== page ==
Sealand[edit]

A federal court case began with a promise by Weiner that he would not broadcast again until the case against him had been heard in court. Weiner then traveled to England to visit a pirate radio convention in Blackpool, England and he was introduced to Michael Bates whose father (Roy Bates) had fought with personnel from Radio Caroline in the 1960s to take physical control of a sea fort which had been the World War II HM Fort Roughs. As a squatter on this disused installation Bates eventually declared it to be a sovereign country in its own right, Sealand. Weiner concluded an agreement with Michael Bates by selling the ship that he called Sarah (the real Lichfield I) to a British company organized by Bates at the address of his London accountant. In return Weiner claimed that Bates had reregistered the Sarah in the principality of Sealand.

Second US action[edit]

In 1988 the Sarah was towed from Boston back to its original anchorage off Long Island and began broadcasting once more. Weiner did not stay aboard this time due to court restrictions. Capt. Josh Hayl and another crew member, Reggie Boles manned the vessel. It was again stopped within days under threat of a new boarding by US authorities. The Sarah remained at its mooring for another twelve weeks, Capt. Josh Hayl waiting for orders to resume broadcasting from Weiner, however shore side legal proceedings could not prevent intervention from the United States Coast Guard.

Court cases[edit]

Beginning in late 1988, Weiner attempted to get a shortwave broadcasting license for a station which eventually became WBCQ at Monticello, Maine. At about the same time Weiner also entered into a contract to sell the entire radio ship to other buyers. In 1990 Weiner attended FCC Administrative Court hearings concerning both his application for a license and his previous land based and offshore illegal activities.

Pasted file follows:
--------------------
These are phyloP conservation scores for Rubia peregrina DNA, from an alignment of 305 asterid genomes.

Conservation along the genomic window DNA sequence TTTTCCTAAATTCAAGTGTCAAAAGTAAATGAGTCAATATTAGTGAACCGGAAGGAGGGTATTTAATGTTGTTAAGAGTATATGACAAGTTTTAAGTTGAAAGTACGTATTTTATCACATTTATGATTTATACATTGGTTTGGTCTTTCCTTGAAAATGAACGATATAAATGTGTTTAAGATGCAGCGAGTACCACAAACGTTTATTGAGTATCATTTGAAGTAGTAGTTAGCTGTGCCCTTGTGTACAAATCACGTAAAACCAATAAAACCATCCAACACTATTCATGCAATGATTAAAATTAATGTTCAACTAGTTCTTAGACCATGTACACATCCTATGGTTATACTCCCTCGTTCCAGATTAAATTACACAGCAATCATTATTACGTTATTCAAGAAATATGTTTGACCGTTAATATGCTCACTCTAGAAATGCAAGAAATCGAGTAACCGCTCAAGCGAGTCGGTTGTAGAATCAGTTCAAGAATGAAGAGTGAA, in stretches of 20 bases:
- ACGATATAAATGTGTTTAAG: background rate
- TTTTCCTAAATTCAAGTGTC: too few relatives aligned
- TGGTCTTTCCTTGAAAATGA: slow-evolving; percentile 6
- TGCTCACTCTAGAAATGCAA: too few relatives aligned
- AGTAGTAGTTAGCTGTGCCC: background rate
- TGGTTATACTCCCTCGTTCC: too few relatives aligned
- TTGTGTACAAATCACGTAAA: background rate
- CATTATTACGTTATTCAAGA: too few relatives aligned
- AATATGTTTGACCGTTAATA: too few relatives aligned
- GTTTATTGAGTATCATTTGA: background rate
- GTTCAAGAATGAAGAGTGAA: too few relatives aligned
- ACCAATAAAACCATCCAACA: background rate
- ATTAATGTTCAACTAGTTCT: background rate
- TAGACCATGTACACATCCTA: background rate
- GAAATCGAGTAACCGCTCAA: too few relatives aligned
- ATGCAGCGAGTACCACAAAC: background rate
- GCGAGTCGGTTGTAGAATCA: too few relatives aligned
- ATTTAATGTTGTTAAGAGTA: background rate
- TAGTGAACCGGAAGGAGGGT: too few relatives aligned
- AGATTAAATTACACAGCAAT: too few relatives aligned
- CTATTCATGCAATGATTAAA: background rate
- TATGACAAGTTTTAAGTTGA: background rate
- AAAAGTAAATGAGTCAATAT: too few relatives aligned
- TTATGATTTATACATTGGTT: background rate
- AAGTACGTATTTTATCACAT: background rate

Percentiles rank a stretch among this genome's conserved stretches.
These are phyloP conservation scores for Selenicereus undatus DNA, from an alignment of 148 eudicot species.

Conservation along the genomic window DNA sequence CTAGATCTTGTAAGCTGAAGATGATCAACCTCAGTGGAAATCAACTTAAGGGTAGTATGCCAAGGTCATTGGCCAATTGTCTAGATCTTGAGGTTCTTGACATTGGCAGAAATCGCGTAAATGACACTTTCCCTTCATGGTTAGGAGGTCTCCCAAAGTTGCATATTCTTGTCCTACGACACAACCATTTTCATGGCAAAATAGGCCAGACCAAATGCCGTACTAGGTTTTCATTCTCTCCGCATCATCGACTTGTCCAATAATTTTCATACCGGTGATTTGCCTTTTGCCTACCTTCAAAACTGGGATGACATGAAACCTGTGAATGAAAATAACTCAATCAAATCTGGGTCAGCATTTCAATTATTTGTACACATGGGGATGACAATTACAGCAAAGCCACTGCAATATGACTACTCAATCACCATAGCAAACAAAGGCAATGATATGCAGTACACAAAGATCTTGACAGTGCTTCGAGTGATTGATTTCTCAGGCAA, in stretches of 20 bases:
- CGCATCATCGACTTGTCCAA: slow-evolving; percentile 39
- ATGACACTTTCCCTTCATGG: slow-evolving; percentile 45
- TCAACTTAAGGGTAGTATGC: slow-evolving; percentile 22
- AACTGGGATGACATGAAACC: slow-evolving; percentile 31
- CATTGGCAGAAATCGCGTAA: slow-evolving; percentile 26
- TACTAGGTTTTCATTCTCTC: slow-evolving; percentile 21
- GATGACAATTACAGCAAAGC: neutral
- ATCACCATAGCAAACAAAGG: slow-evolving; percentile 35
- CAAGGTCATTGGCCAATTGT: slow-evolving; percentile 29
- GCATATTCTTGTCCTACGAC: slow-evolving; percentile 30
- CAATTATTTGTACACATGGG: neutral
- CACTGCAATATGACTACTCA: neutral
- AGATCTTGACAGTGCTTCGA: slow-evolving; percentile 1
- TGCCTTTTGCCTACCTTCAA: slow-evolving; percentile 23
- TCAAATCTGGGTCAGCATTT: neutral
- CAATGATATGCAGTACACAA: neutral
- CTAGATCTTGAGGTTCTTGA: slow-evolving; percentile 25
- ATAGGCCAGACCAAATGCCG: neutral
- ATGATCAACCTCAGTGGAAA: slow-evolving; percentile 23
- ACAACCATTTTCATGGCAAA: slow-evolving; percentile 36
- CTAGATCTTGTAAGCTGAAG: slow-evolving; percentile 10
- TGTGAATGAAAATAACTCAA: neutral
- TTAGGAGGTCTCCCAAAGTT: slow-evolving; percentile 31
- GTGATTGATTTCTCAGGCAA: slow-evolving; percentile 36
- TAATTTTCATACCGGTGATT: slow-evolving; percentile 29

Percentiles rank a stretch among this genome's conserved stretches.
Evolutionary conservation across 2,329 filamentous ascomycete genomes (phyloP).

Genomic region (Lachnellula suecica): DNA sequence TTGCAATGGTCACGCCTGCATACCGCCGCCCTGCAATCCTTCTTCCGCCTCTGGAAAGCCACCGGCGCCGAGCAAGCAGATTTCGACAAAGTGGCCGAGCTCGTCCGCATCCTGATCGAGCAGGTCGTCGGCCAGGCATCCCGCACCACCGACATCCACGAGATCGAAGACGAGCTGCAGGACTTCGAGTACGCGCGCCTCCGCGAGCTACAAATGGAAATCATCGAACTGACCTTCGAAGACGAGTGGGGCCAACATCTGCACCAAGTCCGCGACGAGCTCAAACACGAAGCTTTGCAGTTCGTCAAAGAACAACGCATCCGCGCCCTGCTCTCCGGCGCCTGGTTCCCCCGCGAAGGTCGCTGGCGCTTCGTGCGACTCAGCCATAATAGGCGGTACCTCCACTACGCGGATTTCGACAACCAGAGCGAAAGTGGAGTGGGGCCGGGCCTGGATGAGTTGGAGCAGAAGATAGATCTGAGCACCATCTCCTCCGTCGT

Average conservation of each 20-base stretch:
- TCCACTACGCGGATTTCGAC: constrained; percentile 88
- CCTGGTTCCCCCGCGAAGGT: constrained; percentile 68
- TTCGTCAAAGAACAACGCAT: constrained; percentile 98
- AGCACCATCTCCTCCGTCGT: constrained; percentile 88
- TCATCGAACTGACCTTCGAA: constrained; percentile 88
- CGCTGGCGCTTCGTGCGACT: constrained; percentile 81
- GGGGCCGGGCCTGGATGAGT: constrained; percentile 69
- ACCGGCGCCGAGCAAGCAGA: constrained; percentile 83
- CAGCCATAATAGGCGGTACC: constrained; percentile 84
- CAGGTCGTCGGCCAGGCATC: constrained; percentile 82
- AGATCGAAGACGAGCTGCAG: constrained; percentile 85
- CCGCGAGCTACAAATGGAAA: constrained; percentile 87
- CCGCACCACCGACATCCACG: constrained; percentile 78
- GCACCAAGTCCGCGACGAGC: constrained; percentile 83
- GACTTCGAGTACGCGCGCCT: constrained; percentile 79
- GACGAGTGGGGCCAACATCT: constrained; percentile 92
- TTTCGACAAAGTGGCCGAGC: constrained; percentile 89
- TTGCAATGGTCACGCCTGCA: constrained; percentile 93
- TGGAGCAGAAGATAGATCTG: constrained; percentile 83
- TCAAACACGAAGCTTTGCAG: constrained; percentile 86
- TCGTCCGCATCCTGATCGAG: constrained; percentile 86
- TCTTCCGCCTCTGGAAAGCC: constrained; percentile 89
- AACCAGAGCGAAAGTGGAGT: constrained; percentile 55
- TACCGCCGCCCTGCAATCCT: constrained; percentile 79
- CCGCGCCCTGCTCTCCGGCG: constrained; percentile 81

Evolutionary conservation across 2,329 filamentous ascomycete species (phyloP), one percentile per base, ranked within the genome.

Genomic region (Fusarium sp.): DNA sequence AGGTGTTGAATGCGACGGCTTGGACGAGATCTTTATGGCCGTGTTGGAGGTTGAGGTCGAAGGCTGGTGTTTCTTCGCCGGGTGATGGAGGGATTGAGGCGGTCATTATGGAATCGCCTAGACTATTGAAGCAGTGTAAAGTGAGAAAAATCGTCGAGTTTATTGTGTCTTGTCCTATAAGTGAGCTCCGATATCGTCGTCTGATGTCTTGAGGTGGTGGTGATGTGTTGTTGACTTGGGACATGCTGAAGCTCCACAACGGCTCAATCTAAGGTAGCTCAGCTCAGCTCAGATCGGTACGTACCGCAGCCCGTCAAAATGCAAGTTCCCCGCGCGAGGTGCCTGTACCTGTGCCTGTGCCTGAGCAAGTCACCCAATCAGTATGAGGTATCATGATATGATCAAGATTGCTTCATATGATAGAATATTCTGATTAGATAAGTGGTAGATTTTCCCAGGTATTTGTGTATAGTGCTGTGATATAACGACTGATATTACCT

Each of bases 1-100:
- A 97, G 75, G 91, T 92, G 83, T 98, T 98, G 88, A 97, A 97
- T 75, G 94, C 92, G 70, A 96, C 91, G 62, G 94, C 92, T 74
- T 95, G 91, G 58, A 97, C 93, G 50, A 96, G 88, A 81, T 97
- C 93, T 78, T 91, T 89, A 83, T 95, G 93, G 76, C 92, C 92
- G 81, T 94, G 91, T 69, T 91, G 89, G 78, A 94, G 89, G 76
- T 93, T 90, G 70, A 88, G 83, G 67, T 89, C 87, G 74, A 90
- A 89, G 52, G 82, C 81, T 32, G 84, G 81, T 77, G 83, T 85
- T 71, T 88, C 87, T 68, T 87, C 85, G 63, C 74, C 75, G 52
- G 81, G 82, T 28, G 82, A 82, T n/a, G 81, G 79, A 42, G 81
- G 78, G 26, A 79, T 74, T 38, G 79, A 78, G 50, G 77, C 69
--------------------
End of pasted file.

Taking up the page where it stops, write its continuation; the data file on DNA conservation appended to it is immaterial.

In preparation for these extensive court hearings the USA asked the UK Department of Trade and Industry (DTI), about the bogus registration of the Sarah with the entity that Roy Bates had called Sealand. At about the same time Weiner's federal court case for illegal broadcasting was also underway. As a part of his defence in that case his attorney cited Radio Caroline as an example of why offshore radio broadcasting was a legal enterprise. At the time of that hearing the new Radio Caroline ship was the host to three broadcasting services: one in the English language, another in the Dutch language and a third on a shortwave service started some time after Weiner's visit to the ship.

The shortwave service called World Mission Radio (WMR), advertised on air that its mailing address was in California, USA. On August 19, 1989, the Netherlands and British Radio Regulatory Authorities carried out a joint raid upon the Radio Caroline ship and destroyed or confiscated much of the broadcasting equipment. The authorities claimed that the unlicensed WMR shortwave service on 6215 kHz was causing interference to matitime communications.

During the 1990 Administrative Court hearings, all of these same matters were discussed once more and on the record. James Murphy, an investigator for the Office of Official Solicitor acting on behalf of the DTI who was involved in the raid on Radio Caroline to silence WMR, was also asked to provide a statement for the court about Sealand. Murphy performed a sworn document made under the laws of both the UK and the USA. In this document he stated that he was an Investigator for the office of the Official Solicitor acting on behalf of the Secretary of State for the DTI. He stated that he had personally carried out an investigation into the alleged Principality of Sealand and he further reported that it was neither a state nor an entity capable of registering ships. The court accepted this finding. At the conclusion of the hearing the Court denied Weiner his license but suggested that if he stayed out of trouble that he could reapply. Weiner appealed this decision and a year later the decision was upheld against him once again.